Restoring an old washing machine to working order involves cleaning the agitator, putting in new components such as belts and gear boxes, and cleaning the pump out. Sometimes older washing machines also need to have their motors replaced.
Debris and even socks can gather beneath the agitator in a washing machine of any age. Pull the cap off the agitator, slide the agitator up and out, and remove anything that has come to rest beneath the agitator to complete this part of the process.
Older washing machines use a belt to drive the motor. If the belt has snapped or looks ready to snap, it's time to put a new one in. Unplug the machine, take the back panel off, loosen the motor enough to take the belt out, and replace it with a reasonable facsimile from an appliance part store. To test whether the new belt is tight enough, push down on it between the pulleys. If it moves more than 1/2-inch, it needs some more tightening.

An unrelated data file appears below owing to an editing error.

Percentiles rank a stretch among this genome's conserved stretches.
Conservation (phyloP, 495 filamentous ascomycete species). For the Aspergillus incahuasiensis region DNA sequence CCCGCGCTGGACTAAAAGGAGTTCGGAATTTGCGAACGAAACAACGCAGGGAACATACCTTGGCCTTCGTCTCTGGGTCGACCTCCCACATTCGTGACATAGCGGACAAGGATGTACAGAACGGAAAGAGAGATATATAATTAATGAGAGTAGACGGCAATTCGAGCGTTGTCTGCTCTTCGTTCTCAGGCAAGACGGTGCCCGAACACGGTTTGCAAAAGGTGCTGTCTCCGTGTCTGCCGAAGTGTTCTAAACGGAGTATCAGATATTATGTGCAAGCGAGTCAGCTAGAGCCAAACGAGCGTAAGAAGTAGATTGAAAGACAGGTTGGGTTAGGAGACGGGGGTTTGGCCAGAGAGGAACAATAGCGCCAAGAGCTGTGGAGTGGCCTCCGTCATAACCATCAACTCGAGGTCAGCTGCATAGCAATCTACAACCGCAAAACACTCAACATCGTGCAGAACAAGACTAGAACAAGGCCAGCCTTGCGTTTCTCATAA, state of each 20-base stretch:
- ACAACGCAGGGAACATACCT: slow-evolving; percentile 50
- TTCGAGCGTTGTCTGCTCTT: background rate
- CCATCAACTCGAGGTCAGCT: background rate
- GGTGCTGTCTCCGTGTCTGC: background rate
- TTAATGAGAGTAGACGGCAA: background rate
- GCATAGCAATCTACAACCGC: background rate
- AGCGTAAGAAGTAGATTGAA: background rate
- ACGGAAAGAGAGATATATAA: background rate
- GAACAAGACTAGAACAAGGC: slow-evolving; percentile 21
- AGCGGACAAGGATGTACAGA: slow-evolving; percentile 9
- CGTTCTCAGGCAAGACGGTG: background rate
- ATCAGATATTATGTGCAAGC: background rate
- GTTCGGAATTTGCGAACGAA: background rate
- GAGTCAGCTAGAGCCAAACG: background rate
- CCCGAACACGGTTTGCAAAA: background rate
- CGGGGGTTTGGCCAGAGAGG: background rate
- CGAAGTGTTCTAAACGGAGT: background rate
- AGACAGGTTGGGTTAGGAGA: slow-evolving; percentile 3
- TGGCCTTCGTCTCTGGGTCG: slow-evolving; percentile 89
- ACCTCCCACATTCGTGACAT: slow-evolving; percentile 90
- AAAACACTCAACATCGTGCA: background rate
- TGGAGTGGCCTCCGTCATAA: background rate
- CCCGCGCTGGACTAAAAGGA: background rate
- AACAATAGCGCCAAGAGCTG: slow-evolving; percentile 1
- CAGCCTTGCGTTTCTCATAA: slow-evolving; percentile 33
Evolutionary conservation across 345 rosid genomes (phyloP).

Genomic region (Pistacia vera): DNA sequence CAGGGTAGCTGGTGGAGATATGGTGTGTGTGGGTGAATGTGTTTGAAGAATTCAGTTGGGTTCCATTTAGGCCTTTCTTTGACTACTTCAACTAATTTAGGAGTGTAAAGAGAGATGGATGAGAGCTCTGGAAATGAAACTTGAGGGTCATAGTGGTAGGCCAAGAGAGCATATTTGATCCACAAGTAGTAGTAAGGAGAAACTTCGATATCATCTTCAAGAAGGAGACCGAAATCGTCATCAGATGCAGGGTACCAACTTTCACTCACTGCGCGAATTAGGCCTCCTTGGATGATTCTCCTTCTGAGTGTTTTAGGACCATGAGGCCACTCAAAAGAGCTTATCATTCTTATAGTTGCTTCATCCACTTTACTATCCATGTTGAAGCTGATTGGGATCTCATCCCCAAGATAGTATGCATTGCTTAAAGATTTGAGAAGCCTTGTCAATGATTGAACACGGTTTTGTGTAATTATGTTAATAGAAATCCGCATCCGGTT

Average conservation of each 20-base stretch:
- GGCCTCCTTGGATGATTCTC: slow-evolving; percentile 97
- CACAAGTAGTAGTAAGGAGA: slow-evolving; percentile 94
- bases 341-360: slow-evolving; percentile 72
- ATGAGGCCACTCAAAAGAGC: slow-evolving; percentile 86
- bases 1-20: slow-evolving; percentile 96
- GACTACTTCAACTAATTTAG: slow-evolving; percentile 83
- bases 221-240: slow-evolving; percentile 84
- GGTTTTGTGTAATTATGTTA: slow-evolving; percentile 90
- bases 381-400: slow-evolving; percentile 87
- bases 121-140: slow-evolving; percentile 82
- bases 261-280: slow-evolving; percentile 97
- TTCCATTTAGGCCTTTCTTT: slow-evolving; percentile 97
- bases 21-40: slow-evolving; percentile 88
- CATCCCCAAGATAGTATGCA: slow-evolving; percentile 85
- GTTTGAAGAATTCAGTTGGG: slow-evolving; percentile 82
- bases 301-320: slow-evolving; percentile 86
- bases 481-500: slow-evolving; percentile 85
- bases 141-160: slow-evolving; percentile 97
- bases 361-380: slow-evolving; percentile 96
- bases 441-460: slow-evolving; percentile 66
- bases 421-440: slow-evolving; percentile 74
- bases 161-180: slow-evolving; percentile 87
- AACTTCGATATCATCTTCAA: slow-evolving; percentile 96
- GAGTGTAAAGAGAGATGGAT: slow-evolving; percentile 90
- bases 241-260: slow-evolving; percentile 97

Finding a new motor can be tricky with older machines. Contact an appliance repair supply to make sure that it has a compatible motor before taking out the old motor. Unplug the washing machine from the wall when accessing the motor. Garbage tends to gather in the pump. In some older machines, the pump is a clear plastic cylinder; it sits behind the wires running to the motor. Take the pump apart to get rid of the debris and clean it out.